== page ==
“The answer depends on knowing the individual species,’’ says Guitta Blau, a Boston Mycological Club member who teaches occasional mushrooming classes at Wellfleet Bay Wildlife Sanctuary and who helped me identify our finds. “The mushrooms you see above ground are the fruit of an underground fungus, whose thread-like mycelia absorb water and nutrients in the soil,’’ Blau explains. “Many grow in a cooperative, or mycorrhizal, relationship with a favorite plant or tree.’’ The Cape Cod mushroom that Khatutsky and others especially prize, Leccinum aurantiacum, prefers pines, she says.
While Russians, who tend to be highly practiced, are fearless nibblers - a tiny taste, never swallowed, might reveal bitterness, a sign of possible toxicity, for example - Blau cautions against it unless you know what you’re doing.
I learned of other cultural differences, as well. For instance, Russians cut mushrooms at the stem so the underground strands can continue growing, while Americans often take the whole mushroom to discourage the potential for unwanted parasites or molds. And foraging is more common in Europe. Russian botanical artist Alexander Viazmensky says, “The feeling I experience toward woods and toward mushrooms is nothing short of love.’’
All agree that mushrooms, which bruise easily, should be treated gently, as should the earth around them to conserve the delicate mycelia and spores on which reproduction depends.
I don’t know whether the author Vladimir Nabokov gathered mushrooms when he spent the Thanksgiving holiday here many years ago with literary critic Edmund Wilson (both men died in the ’70s). But Wilson’s daughter Helen, a local artist, learned mushrooming as a child from her mother, Elena, who was of Russian ancestry. Wilson was taught to pick mushrooms sparingly and to cook them deliciously:
“This is a place to use butter,’’ she says of her favorite preparation, mushrooms on buttered toast with pepper and chives. “Remove the gills, slice long and thin, and salt the butter in the pan. Flip the mushrooms around until they begin to sweat and give up their liquid,’’ she instructs, adding, “I wish I had some now.’’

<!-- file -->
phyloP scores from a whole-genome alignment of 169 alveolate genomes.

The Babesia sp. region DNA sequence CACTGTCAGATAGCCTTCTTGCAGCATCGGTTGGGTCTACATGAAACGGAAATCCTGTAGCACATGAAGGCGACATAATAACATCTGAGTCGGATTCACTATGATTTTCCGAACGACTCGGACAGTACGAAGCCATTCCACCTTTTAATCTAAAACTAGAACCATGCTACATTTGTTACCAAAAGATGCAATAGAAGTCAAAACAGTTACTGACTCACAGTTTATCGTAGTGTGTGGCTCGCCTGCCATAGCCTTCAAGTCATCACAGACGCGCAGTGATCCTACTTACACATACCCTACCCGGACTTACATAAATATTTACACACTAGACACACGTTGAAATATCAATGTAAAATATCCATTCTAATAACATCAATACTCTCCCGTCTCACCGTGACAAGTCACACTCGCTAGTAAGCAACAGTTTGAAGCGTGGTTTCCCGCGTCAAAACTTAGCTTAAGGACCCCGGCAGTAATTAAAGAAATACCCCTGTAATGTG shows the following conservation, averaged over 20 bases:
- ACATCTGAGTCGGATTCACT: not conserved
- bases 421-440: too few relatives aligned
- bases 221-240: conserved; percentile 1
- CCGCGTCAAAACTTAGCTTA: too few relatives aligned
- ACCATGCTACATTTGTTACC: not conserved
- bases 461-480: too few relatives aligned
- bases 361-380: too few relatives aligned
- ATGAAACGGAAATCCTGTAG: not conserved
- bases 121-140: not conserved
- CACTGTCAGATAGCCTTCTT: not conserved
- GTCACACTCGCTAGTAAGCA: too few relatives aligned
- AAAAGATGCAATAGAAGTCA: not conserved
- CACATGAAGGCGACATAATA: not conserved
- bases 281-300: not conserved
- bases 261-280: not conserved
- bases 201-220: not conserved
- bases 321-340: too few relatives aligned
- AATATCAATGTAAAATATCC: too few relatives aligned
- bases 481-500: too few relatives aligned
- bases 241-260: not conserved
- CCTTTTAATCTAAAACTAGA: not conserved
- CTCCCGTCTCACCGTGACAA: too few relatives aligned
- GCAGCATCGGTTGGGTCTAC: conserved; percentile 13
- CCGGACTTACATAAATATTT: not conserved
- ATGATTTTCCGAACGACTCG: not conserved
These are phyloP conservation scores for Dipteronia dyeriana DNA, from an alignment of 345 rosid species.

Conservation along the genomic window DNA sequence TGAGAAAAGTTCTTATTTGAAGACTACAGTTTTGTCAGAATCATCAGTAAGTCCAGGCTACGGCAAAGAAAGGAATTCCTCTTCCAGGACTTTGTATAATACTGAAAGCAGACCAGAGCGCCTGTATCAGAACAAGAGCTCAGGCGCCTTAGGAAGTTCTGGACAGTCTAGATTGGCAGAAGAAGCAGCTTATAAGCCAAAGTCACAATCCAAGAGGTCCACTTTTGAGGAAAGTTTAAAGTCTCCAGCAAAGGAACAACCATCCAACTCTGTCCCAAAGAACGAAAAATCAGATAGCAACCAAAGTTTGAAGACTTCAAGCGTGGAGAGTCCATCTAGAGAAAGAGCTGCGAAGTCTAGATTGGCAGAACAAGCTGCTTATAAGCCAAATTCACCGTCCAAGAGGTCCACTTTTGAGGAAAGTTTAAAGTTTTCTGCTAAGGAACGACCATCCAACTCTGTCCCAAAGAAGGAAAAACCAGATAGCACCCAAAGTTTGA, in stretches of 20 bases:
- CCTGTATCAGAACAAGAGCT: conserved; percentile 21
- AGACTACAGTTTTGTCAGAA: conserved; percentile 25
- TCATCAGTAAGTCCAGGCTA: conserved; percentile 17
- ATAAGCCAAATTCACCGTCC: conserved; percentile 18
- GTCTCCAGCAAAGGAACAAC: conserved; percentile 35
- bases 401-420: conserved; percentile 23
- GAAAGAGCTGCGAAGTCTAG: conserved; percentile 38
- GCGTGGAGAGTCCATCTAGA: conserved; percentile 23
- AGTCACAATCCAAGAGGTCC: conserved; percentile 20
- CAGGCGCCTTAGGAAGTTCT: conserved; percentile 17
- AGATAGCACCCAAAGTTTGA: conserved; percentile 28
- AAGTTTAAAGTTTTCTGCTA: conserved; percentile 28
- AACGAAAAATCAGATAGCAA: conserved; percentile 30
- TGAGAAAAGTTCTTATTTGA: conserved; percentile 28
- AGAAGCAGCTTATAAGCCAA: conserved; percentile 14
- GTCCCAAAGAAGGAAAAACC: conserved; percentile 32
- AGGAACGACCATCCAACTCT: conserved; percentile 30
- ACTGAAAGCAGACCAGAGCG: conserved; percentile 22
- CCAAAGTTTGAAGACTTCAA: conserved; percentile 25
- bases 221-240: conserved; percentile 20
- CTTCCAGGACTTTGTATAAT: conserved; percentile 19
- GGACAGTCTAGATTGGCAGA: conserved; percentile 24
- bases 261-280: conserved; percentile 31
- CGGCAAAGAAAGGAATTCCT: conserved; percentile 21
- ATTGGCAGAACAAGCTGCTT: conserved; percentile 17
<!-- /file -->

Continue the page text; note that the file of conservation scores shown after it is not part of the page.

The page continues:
So do I.
Grabbe’s friend told me a wonderful story about her father, a World War I pilot who carried a basket that he filled with wild mushrooms whenever his plane was grounded for repairs:
“Once, a peasant saw my father’s basket and asked him, ‘Little father, are there mushrooms in the sky?’
“ ‘Yes,’ Father replied.
“ ‘How do you get them,’ the woman asked.
“Father answered, ‘We reach out with our sabers and cut them as we fly by.’ ’’
Instead of sabers, my friends and I reached out with small knives as Blau advised, splitting our sides with laughter when a golden-domed vision turned out to be a rock, or a spongy brown thing turned out to be animal dung.
Is so much laughter acceptable when mushrooming?
Chavchavadze recalls eminent Russian visitors who went mushrooming on the Cape, including “a very dignified scientist’’ who skipped through the woods squealing with delight.
“It’s supposed to be fun,’’ Blau assures us.
My own finds had been meager, and then I struck pay dirt. At the edge of a National Seashore trail was an old but respectable specimen that I felt must be the one. Farther ahead, the sounds of Russian conversation floated on the air.
“Excuse me,’’ I approached the speakers. “Can you tell me what this is?’’
“A good one,’’ confirmed a woman introducing herself as Nadia, a Wayland resident who emigrated from Lithuania in the 1980s.
“Do you go mushrooming,’’ I asked.
“Sometimes,’’ she said. “Today, we’re just walking. As a child my family would go to the Curonian Spit where there are high dunes.’’ Gesturing toward the sandy cliffs around us, she smiled, remembering. “It was beautiful. Just like here.’’
Patricia Borns can be reached at firstname.lastname@example.org.